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Next Stop, Kyiv: Ukrainian Railways’ $1 Billion Deal With GE Is Set To Dispatch Its Trains Into the Future

Last year, Ukrainian farmers lost the opportunity to export potentially millions of tons of grain due to the overloaded national transportation system. This fall, new GE locomotives are planned to help ensure the grain harvest makes it to market on time.

Today, the Ukrainian government announced it will buy 30 new GE locomotives, which will be built in the U.S. and will arrive in Ukraine for final assembly by the end of the year. The framework agreement, which is valued at over $1 billion, also includes the modernization of existing locomotives in Ukrainian Railways’ fleet, plus additional new GE units over the next decade and a long-term service contract to help maintain them.

The deal is part of a rail-system upgrade the country is undertaking to make sure its $2 billion agricultural sector, which the U.S. Department of Commerce calls “the most promising sector” of the country’s economy, can continue to sell and export the food it produces. Last year, the country ranked third in the world for exports of barley, fourth for corn and sixth for wheat. “Agricultural exports are really the backbone of their economy,” says Gökhan Bayhan, GE Transportation’s general manager for Europe, the Middle East, the Commonwealth of Independent States, and North Africa. “Missing out on this export opportunity is a major thing for them.”

Crucial to this plan: locomotives that work better and don’t break down.

Above: The framework agreement, which is valued at over $1 billion, also includes the modernization of  existing locomotives in Ukrainian Railways’ fleet, plus additional new GE units over the next decade and a long-term service contract to help maintain them. Image credit: GE Transportation. Top: The GE team spent more than five months in Kyiv working with the Ukrainian government, the national railway, and the country’s export-import bank to finalize the agreements. Image credit: Shutterstock.

Modernizing a locomotive is like gut-renovating a house, stripping it down to the bare studs and putting in all new walls, stairways and appliances. For Ukrainian Railways, the modernization process will start with the old Soviet-built locomotives that the national rail company has been using for decades. Workers from GE and local companies will take out the locomotive’s insides, the control system, radiator and engine, until only the bare metal skeleton is left. Then each locomotive will be rebuilt with a shipment of GE equipment, known as a kit.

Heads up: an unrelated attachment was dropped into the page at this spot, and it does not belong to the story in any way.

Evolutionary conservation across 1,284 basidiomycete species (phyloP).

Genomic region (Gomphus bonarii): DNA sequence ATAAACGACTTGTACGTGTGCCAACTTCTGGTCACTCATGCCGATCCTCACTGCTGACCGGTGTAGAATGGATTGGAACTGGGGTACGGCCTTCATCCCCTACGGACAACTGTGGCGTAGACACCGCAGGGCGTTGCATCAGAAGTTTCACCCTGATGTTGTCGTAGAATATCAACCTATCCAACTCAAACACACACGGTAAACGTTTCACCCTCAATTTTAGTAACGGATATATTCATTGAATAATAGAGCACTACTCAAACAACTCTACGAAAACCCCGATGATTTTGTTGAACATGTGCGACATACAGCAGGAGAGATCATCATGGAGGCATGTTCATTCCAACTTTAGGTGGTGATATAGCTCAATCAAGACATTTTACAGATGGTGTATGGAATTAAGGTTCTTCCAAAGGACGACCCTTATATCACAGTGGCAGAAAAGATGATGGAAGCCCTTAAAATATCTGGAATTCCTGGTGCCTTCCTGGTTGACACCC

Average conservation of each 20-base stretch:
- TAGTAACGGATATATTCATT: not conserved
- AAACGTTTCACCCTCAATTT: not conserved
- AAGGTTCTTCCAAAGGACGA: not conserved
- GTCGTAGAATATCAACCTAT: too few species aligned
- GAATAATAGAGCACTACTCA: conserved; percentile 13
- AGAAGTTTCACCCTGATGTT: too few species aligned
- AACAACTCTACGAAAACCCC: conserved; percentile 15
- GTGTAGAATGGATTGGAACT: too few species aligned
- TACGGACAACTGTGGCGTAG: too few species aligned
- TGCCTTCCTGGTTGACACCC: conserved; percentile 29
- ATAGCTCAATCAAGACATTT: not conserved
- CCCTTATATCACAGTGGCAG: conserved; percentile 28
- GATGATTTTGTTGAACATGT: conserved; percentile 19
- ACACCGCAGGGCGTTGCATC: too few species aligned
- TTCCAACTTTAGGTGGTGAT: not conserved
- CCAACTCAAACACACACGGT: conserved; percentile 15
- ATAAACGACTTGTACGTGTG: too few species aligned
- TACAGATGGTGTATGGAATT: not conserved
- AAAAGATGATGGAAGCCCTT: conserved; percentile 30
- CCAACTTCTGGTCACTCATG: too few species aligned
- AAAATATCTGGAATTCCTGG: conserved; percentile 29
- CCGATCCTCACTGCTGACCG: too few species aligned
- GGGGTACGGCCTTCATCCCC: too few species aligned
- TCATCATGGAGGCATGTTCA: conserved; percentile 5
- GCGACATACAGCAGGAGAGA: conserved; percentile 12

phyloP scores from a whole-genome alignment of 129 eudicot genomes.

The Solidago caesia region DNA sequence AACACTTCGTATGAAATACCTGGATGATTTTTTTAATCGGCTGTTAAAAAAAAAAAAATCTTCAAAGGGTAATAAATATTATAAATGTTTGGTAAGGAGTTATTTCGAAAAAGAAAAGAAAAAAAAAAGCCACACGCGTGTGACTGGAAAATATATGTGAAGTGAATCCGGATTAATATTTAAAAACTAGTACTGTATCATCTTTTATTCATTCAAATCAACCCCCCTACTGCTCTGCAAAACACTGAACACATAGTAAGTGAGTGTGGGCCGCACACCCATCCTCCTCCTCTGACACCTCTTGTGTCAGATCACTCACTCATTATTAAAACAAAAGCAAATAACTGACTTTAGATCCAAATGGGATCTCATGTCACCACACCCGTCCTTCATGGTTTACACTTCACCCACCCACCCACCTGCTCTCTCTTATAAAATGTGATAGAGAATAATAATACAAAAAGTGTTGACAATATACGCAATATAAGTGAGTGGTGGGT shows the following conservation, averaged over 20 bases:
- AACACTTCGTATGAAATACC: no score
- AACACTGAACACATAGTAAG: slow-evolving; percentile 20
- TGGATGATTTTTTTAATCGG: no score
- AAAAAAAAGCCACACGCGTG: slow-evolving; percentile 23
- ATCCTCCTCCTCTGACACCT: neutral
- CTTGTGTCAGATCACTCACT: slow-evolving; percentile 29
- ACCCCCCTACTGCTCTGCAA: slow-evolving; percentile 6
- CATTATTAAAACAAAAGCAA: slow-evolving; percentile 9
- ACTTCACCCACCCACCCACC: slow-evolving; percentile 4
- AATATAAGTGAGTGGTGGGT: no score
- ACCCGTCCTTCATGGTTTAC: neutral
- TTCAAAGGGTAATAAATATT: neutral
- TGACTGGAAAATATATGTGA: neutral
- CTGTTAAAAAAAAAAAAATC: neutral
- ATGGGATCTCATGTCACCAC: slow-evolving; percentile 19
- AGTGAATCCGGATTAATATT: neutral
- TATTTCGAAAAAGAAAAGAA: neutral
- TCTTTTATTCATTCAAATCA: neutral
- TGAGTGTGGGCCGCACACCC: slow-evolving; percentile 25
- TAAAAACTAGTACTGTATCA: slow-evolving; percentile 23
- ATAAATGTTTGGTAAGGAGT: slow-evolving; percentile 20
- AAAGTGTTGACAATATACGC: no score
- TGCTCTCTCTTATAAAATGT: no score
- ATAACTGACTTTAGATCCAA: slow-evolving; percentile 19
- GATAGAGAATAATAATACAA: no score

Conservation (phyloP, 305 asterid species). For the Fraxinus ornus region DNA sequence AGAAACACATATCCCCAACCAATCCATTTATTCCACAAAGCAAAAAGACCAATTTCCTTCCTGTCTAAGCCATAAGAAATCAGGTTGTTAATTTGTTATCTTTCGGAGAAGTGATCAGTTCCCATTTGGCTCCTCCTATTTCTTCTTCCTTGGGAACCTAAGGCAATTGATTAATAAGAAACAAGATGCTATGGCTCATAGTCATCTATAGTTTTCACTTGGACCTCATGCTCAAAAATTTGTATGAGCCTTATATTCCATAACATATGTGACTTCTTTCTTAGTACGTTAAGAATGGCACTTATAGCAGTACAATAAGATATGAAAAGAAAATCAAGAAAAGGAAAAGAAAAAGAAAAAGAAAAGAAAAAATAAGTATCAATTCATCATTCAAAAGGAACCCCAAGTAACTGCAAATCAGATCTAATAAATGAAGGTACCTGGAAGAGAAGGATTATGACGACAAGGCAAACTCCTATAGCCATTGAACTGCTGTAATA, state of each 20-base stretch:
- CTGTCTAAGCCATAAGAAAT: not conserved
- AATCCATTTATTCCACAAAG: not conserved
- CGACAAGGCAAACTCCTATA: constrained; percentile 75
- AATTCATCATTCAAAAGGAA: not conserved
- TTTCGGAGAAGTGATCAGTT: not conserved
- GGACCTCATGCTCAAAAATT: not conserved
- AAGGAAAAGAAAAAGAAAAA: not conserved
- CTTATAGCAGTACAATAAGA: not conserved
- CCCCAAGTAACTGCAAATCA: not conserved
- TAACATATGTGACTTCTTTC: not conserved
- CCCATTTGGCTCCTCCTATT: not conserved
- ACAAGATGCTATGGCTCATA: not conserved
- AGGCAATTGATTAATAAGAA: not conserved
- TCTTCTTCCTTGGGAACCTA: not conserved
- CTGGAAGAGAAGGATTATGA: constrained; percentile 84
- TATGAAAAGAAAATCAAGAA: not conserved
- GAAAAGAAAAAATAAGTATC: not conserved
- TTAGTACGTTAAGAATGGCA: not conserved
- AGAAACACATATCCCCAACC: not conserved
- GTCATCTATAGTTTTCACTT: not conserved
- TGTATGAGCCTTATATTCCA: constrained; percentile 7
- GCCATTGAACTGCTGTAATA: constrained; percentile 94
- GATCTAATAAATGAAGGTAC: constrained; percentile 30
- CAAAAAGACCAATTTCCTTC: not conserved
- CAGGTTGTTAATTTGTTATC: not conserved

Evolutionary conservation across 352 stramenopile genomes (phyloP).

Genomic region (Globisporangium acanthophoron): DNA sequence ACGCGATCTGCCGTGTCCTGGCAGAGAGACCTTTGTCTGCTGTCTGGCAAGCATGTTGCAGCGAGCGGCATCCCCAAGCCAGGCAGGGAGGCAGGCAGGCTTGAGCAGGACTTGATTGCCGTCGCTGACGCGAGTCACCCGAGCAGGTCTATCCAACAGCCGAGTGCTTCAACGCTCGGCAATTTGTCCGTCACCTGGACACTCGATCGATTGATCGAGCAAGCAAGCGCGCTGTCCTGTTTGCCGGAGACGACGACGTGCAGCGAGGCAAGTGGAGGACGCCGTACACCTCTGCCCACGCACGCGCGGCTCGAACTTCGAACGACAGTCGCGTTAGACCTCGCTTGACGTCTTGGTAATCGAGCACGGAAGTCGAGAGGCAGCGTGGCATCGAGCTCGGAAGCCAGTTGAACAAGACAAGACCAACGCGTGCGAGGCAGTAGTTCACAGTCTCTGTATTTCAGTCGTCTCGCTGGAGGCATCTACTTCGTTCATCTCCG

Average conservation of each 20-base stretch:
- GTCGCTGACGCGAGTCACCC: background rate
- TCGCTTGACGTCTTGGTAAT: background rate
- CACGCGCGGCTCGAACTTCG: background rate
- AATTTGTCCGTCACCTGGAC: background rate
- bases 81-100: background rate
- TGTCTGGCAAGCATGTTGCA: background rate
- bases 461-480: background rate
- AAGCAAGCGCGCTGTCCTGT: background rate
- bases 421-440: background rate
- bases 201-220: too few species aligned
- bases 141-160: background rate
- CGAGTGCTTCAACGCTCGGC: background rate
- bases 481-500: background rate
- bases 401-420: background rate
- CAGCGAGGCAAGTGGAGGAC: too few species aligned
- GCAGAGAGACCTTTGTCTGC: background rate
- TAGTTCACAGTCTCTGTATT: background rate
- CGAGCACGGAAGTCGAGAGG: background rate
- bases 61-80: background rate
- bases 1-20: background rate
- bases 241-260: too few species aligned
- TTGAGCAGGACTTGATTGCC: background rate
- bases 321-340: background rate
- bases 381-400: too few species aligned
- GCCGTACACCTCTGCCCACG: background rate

Reworking a locomotive is about 40 percent cheaper than buying a new one, which can cost over $4 million. Once finished, the refurbished locomotives will have 25 percent more pulling power, an extra 15 to 20 years of lifespan, and 15 to 20 percent better fuel economy, Bayhan says.

The 30 new locomotives arriving this year will be TE33A units, each with a GE Evolution series engine that has 12 cylinders and 4,500 horsepower. The service contract, which will cover the 40-year life of the new locomotives, will also use local facilities. The work will be done with 10 percent of the parts bought locally as a result of close coordination between Ukrainian manufacturers and a GE supply chain team. “You’re developing the expertise in the country to be able to maintain the fleet with local capabilities over the locomotive life span” says Sinan Haseki, GE Transportation’s sales leader for Ukraine.

The locomotive delivery timing is crucial because the grain harvest season is between September and December, meaning the locomotives must be on the rails by the fall, says Tammy Gromacki, who leads the project management and commercial operations in the region. “Farmers realize a premium price on early delivery of grain to the port and that’s important for the country’s largest export sector,” she says.

Gromacki also headed the negotiations team in Kyiv. The group of GE negotiators based in the region — known as “Ocean’s 11” because they are inseparable just like the eponymous heroes of the movie — spent more than five months in the nation’s capital working with the Ukrainian government, the national railway, and the country’s export-import bank to finalize the agreements. The round-the-clock work meant they often didn’t break for lunch until 9 p.m. “It’s an extremely important market and it’s also very important to be the first into this market,” Haseki says.

After this deal, GE Transportation’s first in the country, Ukraine may eventually grow to become one of the unit’s key international customers, similar to Kazakhstan, where GE has executed over $3 billion of contracts with the national railroad since the early 2000s, according to Bayhan. “This is a good start,” he says.

“GE has been working in Ukraine for over 80 years, since supplying generators for DniproGES, the largest hydropower plant in the country,” says Slava Feklin, GE’s country manager based in Kyiv. “Today, we’re helping tackle priority national infrastructure challenges, including enhancing energy security by tapping local wind and biogas resources. Teaming up with Ukrainian Railways is the next chapter in that journey. By modernizing the rail fleet, together we will help lay a strong foundation for the country’s long-term sustainable development.”

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